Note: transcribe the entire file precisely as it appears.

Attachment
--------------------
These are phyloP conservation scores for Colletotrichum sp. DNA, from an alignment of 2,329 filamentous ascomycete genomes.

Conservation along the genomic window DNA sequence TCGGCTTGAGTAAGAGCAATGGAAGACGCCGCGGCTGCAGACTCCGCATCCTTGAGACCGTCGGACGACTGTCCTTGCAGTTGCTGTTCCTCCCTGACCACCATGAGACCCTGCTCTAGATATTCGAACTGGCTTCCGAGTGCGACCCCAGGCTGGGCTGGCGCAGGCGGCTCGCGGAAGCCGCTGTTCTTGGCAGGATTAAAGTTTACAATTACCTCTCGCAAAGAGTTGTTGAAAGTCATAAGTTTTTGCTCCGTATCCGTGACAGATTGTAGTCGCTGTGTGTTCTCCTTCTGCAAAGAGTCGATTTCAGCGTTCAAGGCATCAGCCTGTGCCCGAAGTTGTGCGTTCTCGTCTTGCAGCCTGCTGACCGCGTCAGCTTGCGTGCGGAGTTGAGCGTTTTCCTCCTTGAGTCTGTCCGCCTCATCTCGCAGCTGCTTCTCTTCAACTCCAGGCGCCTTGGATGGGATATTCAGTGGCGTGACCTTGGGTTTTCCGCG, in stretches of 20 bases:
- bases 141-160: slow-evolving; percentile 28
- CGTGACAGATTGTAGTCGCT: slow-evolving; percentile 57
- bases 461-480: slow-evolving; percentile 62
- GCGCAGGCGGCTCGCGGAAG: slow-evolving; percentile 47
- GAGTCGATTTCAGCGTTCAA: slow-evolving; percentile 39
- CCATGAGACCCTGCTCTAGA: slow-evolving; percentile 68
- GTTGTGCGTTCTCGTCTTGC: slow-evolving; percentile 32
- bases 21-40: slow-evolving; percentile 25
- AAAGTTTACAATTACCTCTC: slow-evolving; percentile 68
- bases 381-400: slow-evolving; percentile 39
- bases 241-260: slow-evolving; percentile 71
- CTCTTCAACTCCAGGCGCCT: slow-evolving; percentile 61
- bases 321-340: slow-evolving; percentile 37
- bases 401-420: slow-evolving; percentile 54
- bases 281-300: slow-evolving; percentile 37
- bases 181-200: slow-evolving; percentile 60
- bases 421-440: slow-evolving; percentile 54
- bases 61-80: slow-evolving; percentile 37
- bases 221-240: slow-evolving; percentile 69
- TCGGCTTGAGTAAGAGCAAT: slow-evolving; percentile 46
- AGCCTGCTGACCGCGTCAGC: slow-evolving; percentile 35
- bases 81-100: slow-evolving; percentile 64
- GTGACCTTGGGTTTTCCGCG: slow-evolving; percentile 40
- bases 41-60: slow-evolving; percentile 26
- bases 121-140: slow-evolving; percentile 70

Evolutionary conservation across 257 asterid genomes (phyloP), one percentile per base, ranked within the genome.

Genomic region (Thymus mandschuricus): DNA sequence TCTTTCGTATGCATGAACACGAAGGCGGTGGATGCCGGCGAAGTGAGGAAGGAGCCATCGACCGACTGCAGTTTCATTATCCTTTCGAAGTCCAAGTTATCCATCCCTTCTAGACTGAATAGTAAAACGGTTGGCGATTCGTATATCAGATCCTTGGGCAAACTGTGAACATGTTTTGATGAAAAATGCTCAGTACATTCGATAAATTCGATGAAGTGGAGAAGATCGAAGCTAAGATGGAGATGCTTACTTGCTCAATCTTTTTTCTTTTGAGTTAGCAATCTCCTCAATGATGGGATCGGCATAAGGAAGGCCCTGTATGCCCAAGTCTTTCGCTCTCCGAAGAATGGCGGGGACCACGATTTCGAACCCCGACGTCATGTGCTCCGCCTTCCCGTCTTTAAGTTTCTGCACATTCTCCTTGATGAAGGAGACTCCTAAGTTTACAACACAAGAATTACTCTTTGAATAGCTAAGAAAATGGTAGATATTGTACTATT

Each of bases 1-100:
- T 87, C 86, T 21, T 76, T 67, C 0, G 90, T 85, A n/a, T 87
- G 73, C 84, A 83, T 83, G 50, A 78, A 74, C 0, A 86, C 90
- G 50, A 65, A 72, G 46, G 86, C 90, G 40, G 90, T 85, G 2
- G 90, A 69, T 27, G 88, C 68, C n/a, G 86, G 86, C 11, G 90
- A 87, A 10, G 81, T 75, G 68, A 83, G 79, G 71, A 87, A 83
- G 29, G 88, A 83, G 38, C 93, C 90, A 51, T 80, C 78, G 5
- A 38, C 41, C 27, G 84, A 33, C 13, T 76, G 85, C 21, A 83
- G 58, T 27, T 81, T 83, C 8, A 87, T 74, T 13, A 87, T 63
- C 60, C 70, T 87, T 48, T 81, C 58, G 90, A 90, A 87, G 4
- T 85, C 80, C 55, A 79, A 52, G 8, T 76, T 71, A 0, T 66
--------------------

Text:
These are phyloP conservation scores for Colletotrichum sp. DNA, from an alignment of 2,329 filamentous ascomycete genomes.

Conservation along the genomic window DNA sequence TCGGCTTGAGTAAGAGCAATGGAAGACGCCGCGGCTGCAGACTCCGCATCCTTGAGACCGTCGGACGACTGTCCTTGCAGTTGCTGTTCCTCCCTGACCACCATGAGACCCTGCTCTAGATATTCGAACTGGCTTCCGAGTGCGACCCCAGGCTGGGCTGGCGCAGGCGGCTCGCGGAAGCCGCTGTTCTTGGCAGGATTAAAGTTTACAATTACCTCTCGCAAAGAGTTGTTGAAAGTCATAAGTTTTTGCTCCGTATCCGTGACAGATTGTAGTCGCTGTGTGTTCTCCTTCTGCAAAGAGTCGATTTCAGCGTTCAAGGCATCAGCCTGTGCCCGAAGTTGTGCGTTCTCGTCTTGCAGCCTGCTGACCGCGTCAGCTTGCGTGCGGAGTTGAGCGTTTTCCTCCTTGAGTCTGTCCGCCTCATCTCGCAGCTGCTTCTCTTCAACTCCAGGCGCCTTGGATGGGATATTCAGTGGCGTGACCTTGGGTTTTCCGCG, in stretches of 20 bases:
- bases 141-160: slow-evolving; percentile 28
- CGTGACAGATTGTAGTCGCT: slow-evolving; percentile 57
- bases 461-480: slow-evolving; percentile 62
- GCGCAGGCGGCTCGCGGAAG: slow-evolving; percentile 47
- GAGTCGATTTCAGCGTTCAA: slow-evolving; percentile 39
- CCATGAGACCCTGCTCTAGA: slow-evolving; percentile 68
- GTTGTGCGTTCTCGTCTTGC: slow-evolving; percentile 32
- bases 21-40: slow-evolving; percentile 25
- AAAGTTTACAATTACCTCTC: slow-evolving; percentile 68
- bases 381-400: slow-evolving; percentile 39
- bases 241-260: slow-evolving; percentile 71
- CTCTTCAACTCCAGGCGCCT: slow-evolving; percentile 61
- bases 321-340: slow-evolving; percentile 37
- bases 401-420: slow-evolving; percentile 54
- bases 281-300: slow-evolving; percentile 37
- bases 181-200: slow-evolving; percentile 60
- bases 421-440: slow-evolving; percentile 54
- bases 61-80: slow-evolving; percentile 37
- bases 221-240: slow-evolving; percentile 69
- TCGGCTTGAGTAAGAGCAAT: slow-evolving; percentile 46
- AGCCTGCTGACCGCGTCAGC: slow-evolving; percentile 35
- bases 81-100: slow-evolving; percentile 64
- GTGACCTTGGGTTTTCCGCG: slow-evolving; percentile 40
- bases 41-60: slow-evolving; percentile 26
- bases 121-140: slow-evolving; percentile 70

Evolutionary conservation across 257 asterid genomes (phyloP), one percentile per base, ranked within the genome.

Genomic region (Thymus mandschuricus): DNA sequence TCTTTCGTATGCATGAACACGAAGGCGGTGGATGCCGGCGAAGTGAGGAAGGAGCCATCGACCGACTGCAGTTTCATTATCCTTTCGAAGTCCAAGTTATCCATCCCTTCTAGACTGAATAGTAAAACGGTTGGCGATTCGTATATCAGATCCTTGGGCAAACTGTGAACATGTTTTGATGAAAAATGCTCAGTACATTCGATAAATTCGATGAAGTGGAGAAGATCGAAGCTAAGATGGAGATGCTTACTTGCTCAATCTTTTTTCTTTTGAGTTAGCAATCTCCTCAATGATGGGATCGGCATAAGGAAGGCCCTGTATGCCCAAGTCTTTCGCTCTCCGAAGAATGGCGGGGACCACGATTTCGAACCCCGACGTCATGTGCTCCGCCTTCCCGTCTTTAAGTTTCTGCACATTCTCCTTGATGAAGGAGACTCCTAAGTTTACAACACAAGAATTACTCTTTGAATAGCTAAGAAAATGGTAGATATTGTACTATT

Each of bases 1-100:
- T 87, C 86, T 21, T 76, T 67, C 0, G 90, T 85, A n/a, T 87
- G 73, C 84, A 83, T 83, G 50, A 78, A 74, C 0, A 86, C 90
- G 50, A 65, A 72, G 46, G 86, C 90, G 40, G 90, T 85, G 2
- G 90, A 69, T 27, G 88, C 68, C n/a, G 86, G 86, C 11, G 90
- A 87, A 10, G 81, T 75, G 68, A 83, G 79, G 71, A 87, A 83
- G 29, G 88, A 83, G 38, C 93, C 90, A 51, T 80, C 78, G 5
- A 38, C 41, C 27, G 84, A 33, C 13, T 76, G 85, C 21, A 83
- G 58, T 27, T 81, T 83, C 8, A 87, T 74, T 13, A 87, T 63
- C 60, C 70, T 87, T 48, T 81, C 58, G 90, A 90, A 87, G 4
- T 85, C 80, C 55, A 79, A 52, G 8, T 76, T 71, A 0, T 66